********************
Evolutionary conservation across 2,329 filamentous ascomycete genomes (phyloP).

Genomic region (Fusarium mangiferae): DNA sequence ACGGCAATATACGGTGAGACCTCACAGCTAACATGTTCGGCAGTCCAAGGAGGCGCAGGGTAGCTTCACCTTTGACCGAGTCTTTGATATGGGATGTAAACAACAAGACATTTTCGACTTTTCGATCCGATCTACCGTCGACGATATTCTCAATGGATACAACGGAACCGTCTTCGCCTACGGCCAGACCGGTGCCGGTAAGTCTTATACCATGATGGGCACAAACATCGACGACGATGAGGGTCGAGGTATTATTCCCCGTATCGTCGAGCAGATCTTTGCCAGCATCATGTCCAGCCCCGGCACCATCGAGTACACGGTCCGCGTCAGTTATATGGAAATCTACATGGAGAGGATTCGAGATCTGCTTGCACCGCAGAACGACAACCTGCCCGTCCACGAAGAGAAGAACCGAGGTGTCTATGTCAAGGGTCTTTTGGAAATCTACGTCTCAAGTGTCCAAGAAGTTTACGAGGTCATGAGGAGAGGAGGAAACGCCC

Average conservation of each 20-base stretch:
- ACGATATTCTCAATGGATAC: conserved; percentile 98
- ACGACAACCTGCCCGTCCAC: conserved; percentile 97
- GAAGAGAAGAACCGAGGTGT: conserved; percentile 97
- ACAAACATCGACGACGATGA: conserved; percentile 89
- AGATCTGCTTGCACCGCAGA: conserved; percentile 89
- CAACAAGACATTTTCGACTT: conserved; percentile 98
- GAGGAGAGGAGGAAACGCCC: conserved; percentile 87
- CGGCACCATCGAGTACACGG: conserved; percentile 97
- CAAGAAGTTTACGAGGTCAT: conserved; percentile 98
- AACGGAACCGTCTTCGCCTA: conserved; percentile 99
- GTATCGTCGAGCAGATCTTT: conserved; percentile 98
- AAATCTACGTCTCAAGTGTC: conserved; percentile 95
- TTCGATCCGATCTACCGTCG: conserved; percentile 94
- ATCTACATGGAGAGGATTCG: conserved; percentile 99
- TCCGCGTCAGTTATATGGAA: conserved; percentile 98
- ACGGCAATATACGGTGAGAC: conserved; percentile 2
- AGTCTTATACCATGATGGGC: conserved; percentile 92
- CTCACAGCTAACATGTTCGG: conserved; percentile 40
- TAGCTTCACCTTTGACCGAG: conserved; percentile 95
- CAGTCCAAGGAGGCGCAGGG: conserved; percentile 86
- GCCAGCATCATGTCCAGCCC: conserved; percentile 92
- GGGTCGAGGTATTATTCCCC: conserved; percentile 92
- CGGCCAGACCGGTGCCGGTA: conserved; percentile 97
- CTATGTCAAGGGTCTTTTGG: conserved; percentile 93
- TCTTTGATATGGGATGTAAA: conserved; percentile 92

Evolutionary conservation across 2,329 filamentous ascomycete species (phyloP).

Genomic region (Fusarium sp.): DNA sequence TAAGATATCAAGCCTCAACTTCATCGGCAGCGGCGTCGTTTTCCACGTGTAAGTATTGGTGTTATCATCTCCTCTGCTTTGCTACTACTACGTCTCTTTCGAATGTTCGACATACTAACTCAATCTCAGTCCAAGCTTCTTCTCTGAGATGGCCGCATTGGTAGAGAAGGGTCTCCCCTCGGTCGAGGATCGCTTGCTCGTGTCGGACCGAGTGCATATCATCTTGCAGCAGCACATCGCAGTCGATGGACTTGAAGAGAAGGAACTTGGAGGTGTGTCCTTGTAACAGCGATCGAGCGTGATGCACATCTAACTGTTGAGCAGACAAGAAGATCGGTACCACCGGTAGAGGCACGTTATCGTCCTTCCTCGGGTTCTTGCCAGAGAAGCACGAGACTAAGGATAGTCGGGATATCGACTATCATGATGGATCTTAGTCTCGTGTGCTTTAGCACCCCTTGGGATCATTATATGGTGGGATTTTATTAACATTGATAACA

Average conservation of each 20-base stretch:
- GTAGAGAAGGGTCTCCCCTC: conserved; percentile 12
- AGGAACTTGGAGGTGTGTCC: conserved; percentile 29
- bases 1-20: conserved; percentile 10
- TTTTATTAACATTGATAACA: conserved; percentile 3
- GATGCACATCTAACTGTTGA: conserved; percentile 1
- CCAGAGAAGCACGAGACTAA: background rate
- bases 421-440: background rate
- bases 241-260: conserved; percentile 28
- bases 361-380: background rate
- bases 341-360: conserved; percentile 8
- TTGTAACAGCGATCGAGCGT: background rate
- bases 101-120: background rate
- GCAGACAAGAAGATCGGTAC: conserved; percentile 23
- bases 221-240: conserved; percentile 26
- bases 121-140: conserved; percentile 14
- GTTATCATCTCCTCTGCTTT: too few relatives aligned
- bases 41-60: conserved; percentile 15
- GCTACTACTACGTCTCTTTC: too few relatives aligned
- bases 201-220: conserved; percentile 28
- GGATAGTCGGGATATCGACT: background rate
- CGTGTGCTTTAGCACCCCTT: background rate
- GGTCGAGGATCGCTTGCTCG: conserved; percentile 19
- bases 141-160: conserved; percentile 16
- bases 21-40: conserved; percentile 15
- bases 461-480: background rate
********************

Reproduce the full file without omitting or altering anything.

Evolutionary conservation across 2,329 filamentous ascomycete genomes (phyloP).

Genomic region (Fusarium mangiferae): DNA sequence ACGGCAATATACGGTGAGACCTCACAGCTAACATGTTCGGCAGTCCAAGGAGGCGCAGGGTAGCTTCACCTTTGACCGAGTCTTTGATATGGGATGTAAACAACAAGACATTTTCGACTTTTCGATCCGATCTACCGTCGACGATATTCTCAATGGATACAACGGAACCGTCTTCGCCTACGGCCAGACCGGTGCCGGTAAGTCTTATACCATGATGGGCACAAACATCGACGACGATGAGGGTCGAGGTATTATTCCCCGTATCGTCGAGCAGATCTTTGCCAGCATCATGTCCAGCCCCGGCACCATCGAGTACACGGTCCGCGTCAGTTATATGGAAATCTACATGGAGAGGATTCGAGATCTGCTTGCACCGCAGAACGACAACCTGCCCGTCCACGAAGAGAAGAACCGAGGTGTCTATGTCAAGGGTCTTTTGGAAATCTACGTCTCAAGTGTCCAAGAAGTTTACGAGGTCATGAGGAGAGGAGGAAACGCCC

Average conservation of each 20-base stretch:
- ACGATATTCTCAATGGATAC: conserved; percentile 98
- ACGACAACCTGCCCGTCCAC: conserved; percentile 97
- GAAGAGAAGAACCGAGGTGT: conserved; percentile 97
- ACAAACATCGACGACGATGA: conserved; percentile 89
- AGATCTGCTTGCACCGCAGA: conserved; percentile 89
- CAACAAGACATTTTCGACTT: conserved; percentile 98
- GAGGAGAGGAGGAAACGCCC: conserved; percentile 87
- CGGCACCATCGAGTACACGG: conserved; percentile 97
- CAAGAAGTTTACGAGGTCAT: conserved; percentile 98
- AACGGAACCGTCTTCGCCTA: conserved; percentile 99
- GTATCGTCGAGCAGATCTTT: conserved; percentile 98
- AAATCTACGTCTCAAGTGTC: conserved; percentile 95
- TTCGATCCGATCTACCGTCG: conserved; percentile 94
- ATCTACATGGAGAGGATTCG: conserved; percentile 99
- TCCGCGTCAGTTATATGGAA: conserved; percentile 98
- ACGGCAATATACGGTGAGAC: conserved; percentile 2
- AGTCTTATACCATGATGGGC: conserved; percentile 92
- CTCACAGCTAACATGTTCGG: conserved; percentile 40
- TAGCTTCACCTTTGACCGAG: conserved; percentile 95
- CAGTCCAAGGAGGCGCAGGG: conserved; percentile 86
- GCCAGCATCATGTCCAGCCC: conserved; percentile 92
- GGGTCGAGGTATTATTCCCC: conserved; percentile 92
- CGGCCAGACCGGTGCCGGTA: conserved; percentile 97
- CTATGTCAAGGGTCTTTTGG: conserved; percentile 93
- TCTTTGATATGGGATGTAAA: conserved; percentile 92

Evolutionary conservation across 2,329 filamentous ascomycete species (phyloP).

Genomic region (Fusarium sp.): DNA sequence TAAGATATCAAGCCTCAACTTCATCGGCAGCGGCGTCGTTTTCCACGTGTAAGTATTGGTGTTATCATCTCCTCTGCTTTGCTACTACTACGTCTCTTTCGAATGTTCGACATACTAACTCAATCTCAGTCCAAGCTTCTTCTCTGAGATGGCCGCATTGGTAGAGAAGGGTCTCCCCTCGGTCGAGGATCGCTTGCTCGTGTCGGACCGAGTGCATATCATCTTGCAGCAGCACATCGCAGTCGATGGACTTGAAGAGAAGGAACTTGGAGGTGTGTCCTTGTAACAGCGATCGAGCGTGATGCACATCTAACTGTTGAGCAGACAAGAAGATCGGTACCACCGGTAGAGGCACGTTATCGTCCTTCCTCGGGTTCTTGCCAGAGAAGCACGAGACTAAGGATAGTCGGGATATCGACTATCATGATGGATCTTAGTCTCGTGTGCTTTAGCACCCCTTGGGATCATTATATGGTGGGATTTTATTAACATTGATAACA

Average conservation of each 20-base stretch:
- GTAGAGAAGGGTCTCCCCTC: conserved; percentile 12
- AGGAACTTGGAGGTGTGTCC: conserved; percentile 29
- bases 1-20: conserved; percentile 10
- TTTTATTAACATTGATAACA: conserved; percentile 3
- GATGCACATCTAACTGTTGA: conserved; percentile 1
- CCAGAGAAGCACGAGACTAA: background rate
- bases 421-440: background rate
- bases 241-260: conserved; percentile 28
- bases 361-380: background rate
- bases 341-360: conserved; percentile 8
- TTGTAACAGCGATCGAGCGT: background rate
- bases 101-120: background rate
- GCAGACAAGAAGATCGGTAC: conserved; percentile 23
- bases 221-240: conserved; percentile 26
- bases 121-140: conserved; percentile 14
- GTTATCATCTCCTCTGCTTT: too few relatives aligned
- bases 41-60: conserved; percentile 15
- GCTACTACTACGTCTCTTTC: too few relatives aligned
- bases 201-220: conserved; percentile 28
- GGATAGTCGGGATATCGACT: background rate
- CGTGTGCTTTAGCACCCCTT: background rate
- GGTCGAGGATCGCTTGCTCG: conserved; percentile 19
- bases 141-160: conserved; percentile 16
- bases 21-40: conserved; percentile 15
- bases 461-480: background rate